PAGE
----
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  1. One of the names to leap out of the headlines over the last few years in the World Series of Poker, Alex Livingston shot to fame in 2019 when he finished third in the WSOP Main Event for a career-high score of $4 million.   Far from that being his only major live score, Livingston has become a tournament mainstay over recent years, cashing for $6 million in career earnings in live tournaments alone, and had another successful summer in Las Vegas. With Over $275,000 in winnings from six cashes in the 2022 WSOP alone, Livingston won Event #9 on this year’s schedule for his first-ever bracelet.   Can Livingston conquer our notoriously difficult set of questions in the latest edition of 15 Bigs, however? Let’s put him to the test.   You’re on a long-haul flight and can only choose one TV Show or Movie to watch on repeat, which is your pick?   The Office, hands down.   He’s not the only one to pick the popular sitcom there – Josh Arieh said exactly the same.   If you were stranded on a desert island with one book for company, what would it be?   I'd probably pick a book of very difficult puzzles, to keep me occupied for a long time.   What’s the song you could listen to on repeat forever? Deliverance by Bubba Sparxxx. I say this because I actually listened to it for 17 hours straight once playing Borgata $5/$10 no limit.   17 hours straight?! What a session. If you haven’t heard it for yourself, join Livingston in putting it on repeat. [embed]https://www.youtube.com/watch?v=DsMikuC8dzs[/embed] What’s your favourite place to play poker and why? Amsterdam - awesome casino and city.   Livingston has that in common with the 2013 WSOP world champion Ryan Riess, as we found out last month. If you were to be shot at dawn, what would be your last meal and drink?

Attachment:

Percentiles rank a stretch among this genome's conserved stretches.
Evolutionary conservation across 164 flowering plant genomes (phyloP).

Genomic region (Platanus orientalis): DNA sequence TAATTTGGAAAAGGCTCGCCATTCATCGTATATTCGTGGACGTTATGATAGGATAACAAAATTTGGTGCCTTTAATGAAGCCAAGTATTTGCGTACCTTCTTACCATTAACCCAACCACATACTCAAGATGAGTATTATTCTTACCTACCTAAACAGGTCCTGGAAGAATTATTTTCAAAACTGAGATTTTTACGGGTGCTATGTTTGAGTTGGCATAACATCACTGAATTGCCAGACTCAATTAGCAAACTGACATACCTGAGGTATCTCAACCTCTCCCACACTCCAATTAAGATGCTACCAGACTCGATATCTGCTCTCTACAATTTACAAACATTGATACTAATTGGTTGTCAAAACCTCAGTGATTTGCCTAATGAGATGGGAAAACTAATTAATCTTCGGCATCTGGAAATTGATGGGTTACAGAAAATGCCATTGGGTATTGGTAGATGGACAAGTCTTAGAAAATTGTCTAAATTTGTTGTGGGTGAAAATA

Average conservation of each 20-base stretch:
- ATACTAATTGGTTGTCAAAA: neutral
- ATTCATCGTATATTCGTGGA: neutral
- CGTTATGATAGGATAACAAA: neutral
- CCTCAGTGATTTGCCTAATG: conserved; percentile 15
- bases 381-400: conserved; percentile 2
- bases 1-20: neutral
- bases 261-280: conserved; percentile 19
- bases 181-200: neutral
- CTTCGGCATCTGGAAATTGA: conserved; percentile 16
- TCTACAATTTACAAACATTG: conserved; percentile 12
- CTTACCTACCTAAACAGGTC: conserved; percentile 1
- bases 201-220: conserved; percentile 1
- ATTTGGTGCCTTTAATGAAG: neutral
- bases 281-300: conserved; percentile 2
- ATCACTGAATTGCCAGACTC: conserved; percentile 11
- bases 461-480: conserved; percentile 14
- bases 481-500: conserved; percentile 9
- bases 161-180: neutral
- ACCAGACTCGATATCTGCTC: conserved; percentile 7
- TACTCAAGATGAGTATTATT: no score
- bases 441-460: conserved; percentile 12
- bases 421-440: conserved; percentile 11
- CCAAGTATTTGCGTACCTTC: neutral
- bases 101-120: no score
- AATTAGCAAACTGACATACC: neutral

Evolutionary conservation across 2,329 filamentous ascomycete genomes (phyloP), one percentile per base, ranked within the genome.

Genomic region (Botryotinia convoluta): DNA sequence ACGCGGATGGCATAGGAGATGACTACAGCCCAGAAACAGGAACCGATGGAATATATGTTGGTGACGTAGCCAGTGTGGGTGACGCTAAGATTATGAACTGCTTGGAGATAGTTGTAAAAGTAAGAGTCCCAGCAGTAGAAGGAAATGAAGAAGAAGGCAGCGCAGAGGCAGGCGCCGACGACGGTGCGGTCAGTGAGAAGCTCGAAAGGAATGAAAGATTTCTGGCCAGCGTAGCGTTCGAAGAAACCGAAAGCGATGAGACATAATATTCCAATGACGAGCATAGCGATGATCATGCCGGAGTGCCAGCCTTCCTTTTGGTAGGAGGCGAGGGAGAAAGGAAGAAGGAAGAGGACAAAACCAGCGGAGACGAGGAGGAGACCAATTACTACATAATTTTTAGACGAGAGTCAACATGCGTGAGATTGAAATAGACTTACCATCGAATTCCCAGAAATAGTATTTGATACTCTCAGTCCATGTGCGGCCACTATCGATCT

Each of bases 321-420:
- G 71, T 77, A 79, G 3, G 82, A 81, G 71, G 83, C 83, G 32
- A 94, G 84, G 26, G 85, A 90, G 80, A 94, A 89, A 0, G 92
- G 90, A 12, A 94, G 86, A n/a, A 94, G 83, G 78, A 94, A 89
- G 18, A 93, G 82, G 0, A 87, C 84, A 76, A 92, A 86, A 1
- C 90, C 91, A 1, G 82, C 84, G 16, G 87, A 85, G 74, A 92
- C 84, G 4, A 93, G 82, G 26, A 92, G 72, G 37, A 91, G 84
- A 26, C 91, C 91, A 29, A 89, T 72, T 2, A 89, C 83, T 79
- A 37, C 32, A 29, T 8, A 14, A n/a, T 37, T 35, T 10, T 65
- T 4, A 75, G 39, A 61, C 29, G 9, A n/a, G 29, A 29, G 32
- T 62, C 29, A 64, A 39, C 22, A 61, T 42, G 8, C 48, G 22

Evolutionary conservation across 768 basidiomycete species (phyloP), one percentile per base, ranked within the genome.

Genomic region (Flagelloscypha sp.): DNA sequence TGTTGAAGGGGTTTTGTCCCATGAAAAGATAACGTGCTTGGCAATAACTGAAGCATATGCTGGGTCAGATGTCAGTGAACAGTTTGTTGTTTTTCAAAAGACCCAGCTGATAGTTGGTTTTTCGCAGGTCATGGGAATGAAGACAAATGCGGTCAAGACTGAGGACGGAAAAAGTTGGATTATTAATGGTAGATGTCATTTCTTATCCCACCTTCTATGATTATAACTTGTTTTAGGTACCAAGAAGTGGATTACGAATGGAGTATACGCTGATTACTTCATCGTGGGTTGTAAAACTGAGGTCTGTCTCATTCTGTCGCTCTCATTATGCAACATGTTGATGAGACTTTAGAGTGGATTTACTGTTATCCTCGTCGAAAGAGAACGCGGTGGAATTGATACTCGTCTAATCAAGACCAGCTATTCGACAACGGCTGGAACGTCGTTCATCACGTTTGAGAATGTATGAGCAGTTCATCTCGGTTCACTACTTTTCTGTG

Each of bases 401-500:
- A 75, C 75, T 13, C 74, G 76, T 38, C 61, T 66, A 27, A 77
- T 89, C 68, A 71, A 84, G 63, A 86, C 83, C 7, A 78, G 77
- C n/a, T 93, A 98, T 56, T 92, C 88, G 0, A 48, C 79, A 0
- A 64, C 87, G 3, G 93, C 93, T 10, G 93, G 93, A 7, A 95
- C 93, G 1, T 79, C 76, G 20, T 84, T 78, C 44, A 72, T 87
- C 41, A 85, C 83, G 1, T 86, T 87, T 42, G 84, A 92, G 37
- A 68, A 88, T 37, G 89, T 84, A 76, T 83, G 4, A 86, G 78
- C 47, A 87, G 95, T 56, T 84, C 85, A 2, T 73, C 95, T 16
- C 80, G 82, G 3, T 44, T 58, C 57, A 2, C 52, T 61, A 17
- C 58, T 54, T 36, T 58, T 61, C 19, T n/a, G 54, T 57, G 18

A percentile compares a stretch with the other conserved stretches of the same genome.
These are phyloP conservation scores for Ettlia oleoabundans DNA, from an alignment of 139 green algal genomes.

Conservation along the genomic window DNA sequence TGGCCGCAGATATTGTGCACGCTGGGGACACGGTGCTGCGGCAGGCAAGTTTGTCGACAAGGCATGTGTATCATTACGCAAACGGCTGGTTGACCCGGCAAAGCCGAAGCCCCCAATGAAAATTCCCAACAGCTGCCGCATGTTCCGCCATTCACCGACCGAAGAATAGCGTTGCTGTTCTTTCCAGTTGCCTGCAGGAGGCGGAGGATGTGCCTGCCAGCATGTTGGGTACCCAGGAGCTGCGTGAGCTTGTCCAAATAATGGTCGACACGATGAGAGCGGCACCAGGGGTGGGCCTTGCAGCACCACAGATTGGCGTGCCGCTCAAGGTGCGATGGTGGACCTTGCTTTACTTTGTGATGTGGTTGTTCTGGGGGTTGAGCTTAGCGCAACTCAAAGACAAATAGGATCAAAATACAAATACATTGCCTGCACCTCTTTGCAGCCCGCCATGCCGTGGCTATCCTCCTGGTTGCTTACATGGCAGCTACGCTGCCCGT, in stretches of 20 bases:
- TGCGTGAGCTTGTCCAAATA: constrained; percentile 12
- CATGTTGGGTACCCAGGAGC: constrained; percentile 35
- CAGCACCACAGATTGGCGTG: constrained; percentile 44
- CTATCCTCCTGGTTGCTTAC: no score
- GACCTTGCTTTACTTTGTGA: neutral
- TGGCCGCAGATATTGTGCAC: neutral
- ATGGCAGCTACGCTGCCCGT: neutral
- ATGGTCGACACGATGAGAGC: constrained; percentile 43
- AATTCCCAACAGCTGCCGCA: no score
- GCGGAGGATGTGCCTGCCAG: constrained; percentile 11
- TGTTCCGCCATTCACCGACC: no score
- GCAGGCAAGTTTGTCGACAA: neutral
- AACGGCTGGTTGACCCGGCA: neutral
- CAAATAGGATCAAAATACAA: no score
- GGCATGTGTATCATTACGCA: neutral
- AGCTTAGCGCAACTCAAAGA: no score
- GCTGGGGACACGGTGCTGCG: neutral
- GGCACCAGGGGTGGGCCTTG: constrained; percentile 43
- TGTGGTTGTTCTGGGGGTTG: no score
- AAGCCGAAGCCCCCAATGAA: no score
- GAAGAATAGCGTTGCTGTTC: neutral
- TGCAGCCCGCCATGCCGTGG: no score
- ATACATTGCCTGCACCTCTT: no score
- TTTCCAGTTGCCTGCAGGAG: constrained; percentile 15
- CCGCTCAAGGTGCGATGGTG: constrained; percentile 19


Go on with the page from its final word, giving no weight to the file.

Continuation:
Steak, corn on the cob and a really good red wine. Where’s your favourite non-poker holiday destination? New Zealand. You can play poker every day for a year or play no poker for a whole 12 months - which do you choose? Every day for a year - not close.   We can believe it. Check out one of Livingston’s most famous plays in the 2019 WSOP Main Event.   https://twitter.com/PokerGOnews/status/1150644155627913216 Who is the person you don’t have around anymore that you miss the most?
 My Dad. Which person would you most like to meet but never have? Tiger Woods. When’s the last time life put you on tilt? Minor life tilt frequently but can't remember the last major life tilt I've had. If you couldn’t play the WSOP Main Event next year, which family member would you put into the action in your place?   My brother. What’s your best poker skill? My ability to adapt to my opponents.   And your biggest leak? Bad mental game for online poker. If you could make one rule change to poker, what would it be? Shot clocks becoming the norm and having the amount of time to act vary based on streets. Or use a chess clock style where you have X amount of time per player per level.   [caption id="attachment_638834" align="aligncenter" width="800"] Livingston believes a shot clock should be in operation not only at the WSOP but elsewhere too.[/caption] You have just ten seconds with the person of your dreams… what do you say? Really don't know how to answer this one!   Did we stump him at the last? We’re claiming that as a win against one of Canada and poker's finest.   Official WSOP photograph courtesy of PokerGO, the home of live-streamed action at the World Series of Poker in Las Vegas.